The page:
Sunday, September 19, 2010

Electrology Hair Removal

Electrology is the practice of electrical epilation to permanently remove human hair. The actual process of removing the hair is referred to as electrolysis. The practitioner slides a solid hair-thin metal probe into each hair follicle. Proper insertion does not puncture the skin. Electricity is delivered to the follicle through the probe, which causes localized damage to the areas that generate hairs, either through the formation of caustic lye (galvanic method), overheating (thermolysis method), or both (blend method).

The practitioner selects a probe that slides easily into the hair follicle, usually the same diameter as the hair shaft or smaller. Care is given to insert the probe at the same angle as the hair is growing out of the skin. The power and duration of the electricity are started at the lowest setting, then titrated up until the hair comes out as easily as possible. If the patient experiences significant discomfort, the settings can be lowered.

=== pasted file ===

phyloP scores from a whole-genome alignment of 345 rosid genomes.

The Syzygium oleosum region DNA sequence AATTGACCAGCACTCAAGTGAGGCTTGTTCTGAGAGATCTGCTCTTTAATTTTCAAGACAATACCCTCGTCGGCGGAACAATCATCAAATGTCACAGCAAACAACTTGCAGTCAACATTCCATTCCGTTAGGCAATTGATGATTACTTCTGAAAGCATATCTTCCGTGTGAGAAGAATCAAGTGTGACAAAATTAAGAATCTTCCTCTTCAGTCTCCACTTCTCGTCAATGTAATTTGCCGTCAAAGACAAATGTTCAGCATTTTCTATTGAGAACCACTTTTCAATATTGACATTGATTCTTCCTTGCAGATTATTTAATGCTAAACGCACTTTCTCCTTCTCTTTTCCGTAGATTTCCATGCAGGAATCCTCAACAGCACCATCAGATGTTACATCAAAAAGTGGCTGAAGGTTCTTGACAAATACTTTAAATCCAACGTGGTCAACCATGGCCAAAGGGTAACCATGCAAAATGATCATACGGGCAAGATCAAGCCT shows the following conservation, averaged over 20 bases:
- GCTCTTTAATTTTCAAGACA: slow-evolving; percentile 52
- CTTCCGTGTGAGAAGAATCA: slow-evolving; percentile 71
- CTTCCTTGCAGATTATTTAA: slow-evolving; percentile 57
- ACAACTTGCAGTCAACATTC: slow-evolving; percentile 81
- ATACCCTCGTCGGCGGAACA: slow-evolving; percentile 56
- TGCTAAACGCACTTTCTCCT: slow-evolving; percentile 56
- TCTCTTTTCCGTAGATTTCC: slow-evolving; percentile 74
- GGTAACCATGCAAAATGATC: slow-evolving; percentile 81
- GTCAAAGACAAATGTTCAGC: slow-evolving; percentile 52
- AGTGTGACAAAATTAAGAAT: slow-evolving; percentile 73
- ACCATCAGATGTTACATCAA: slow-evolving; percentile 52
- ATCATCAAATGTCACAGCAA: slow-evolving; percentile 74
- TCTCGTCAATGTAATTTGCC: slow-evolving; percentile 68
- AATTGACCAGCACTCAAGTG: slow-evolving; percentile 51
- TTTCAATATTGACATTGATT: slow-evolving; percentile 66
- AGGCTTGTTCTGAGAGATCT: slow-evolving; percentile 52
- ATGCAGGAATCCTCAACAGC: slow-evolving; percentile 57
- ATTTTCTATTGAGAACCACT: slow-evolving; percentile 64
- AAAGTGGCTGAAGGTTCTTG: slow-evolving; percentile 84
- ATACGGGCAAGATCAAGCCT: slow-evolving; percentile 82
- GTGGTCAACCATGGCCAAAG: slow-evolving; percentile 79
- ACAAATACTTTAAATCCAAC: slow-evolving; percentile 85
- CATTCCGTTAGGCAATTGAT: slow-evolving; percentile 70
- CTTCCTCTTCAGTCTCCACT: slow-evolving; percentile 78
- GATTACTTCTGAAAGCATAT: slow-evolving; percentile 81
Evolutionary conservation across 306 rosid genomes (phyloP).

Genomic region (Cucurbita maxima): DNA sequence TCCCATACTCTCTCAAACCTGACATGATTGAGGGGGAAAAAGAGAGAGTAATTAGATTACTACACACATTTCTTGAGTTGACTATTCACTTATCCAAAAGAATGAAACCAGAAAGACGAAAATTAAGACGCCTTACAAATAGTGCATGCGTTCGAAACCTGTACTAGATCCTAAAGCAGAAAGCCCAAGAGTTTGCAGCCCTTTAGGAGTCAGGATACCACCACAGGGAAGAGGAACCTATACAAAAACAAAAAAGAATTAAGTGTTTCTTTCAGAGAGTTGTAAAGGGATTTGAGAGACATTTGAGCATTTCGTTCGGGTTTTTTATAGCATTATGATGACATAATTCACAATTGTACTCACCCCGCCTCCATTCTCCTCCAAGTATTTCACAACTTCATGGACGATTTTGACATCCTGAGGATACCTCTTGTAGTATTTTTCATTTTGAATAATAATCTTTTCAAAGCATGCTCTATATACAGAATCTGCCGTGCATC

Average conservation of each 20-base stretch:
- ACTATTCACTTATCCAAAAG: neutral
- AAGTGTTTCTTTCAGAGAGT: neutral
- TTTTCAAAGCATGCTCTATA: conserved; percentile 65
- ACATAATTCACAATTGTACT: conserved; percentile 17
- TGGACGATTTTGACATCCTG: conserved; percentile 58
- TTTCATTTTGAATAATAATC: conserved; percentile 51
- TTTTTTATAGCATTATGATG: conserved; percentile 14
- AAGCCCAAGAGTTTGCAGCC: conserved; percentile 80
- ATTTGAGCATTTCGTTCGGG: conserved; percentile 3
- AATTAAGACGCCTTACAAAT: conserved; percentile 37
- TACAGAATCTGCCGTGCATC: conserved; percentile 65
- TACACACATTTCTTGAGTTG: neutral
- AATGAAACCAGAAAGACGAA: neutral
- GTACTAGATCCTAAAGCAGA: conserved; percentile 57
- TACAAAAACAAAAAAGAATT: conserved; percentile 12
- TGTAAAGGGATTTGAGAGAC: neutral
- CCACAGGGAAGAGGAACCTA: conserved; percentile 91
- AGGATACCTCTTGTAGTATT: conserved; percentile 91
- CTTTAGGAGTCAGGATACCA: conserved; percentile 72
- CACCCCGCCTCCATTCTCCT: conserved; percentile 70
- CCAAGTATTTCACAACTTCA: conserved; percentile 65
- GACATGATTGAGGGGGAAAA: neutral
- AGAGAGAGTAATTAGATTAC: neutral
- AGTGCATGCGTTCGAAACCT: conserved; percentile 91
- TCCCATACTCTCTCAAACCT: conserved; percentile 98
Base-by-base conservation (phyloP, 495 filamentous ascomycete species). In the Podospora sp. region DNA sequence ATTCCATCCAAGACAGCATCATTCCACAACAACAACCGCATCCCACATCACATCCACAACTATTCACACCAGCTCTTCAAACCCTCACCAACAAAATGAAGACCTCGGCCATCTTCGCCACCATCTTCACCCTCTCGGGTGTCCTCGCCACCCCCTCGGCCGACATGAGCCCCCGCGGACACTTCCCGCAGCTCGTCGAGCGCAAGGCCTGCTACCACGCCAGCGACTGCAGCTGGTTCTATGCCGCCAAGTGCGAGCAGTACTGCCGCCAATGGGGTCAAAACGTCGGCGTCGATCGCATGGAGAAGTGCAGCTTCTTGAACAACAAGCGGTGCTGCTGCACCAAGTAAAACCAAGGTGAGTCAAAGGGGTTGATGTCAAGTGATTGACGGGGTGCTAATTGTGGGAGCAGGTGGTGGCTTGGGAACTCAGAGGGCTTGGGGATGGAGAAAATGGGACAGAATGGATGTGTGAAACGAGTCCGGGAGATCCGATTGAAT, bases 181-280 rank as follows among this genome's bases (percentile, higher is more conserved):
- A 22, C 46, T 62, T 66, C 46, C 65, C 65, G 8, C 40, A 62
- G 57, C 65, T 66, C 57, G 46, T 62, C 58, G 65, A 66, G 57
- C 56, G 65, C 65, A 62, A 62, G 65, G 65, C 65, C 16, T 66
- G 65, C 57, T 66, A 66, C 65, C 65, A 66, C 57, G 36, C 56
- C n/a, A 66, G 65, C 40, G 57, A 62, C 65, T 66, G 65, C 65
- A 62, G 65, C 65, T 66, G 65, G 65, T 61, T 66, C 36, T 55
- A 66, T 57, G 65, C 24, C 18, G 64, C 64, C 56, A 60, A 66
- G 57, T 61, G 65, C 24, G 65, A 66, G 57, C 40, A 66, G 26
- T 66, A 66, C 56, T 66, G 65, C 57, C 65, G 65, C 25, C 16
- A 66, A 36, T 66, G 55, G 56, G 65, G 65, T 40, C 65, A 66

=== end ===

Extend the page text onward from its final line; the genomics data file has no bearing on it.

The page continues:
Most practitioners will advise that complete removal of facial hair takes between 1 and 4 years, with an average treatment length of 2 years.

In the United States, electrolysis is regulated in many states, requiring training and licensure.

Electrolysis as a profession faced new competition in the 1990s after laser hair removal was developed and promoted as a quicker and easier way to remove hair. The Food and Drug Administration declared laser and similar devices can only claim to reduce hair growth, not permanently remove it. Many who have had laser surgery have noted that it seems to only shock the hair follicles into a temporary state of "hibernation," without permanently destroying them. Some laser or light treatments can permanently bleach the skin.

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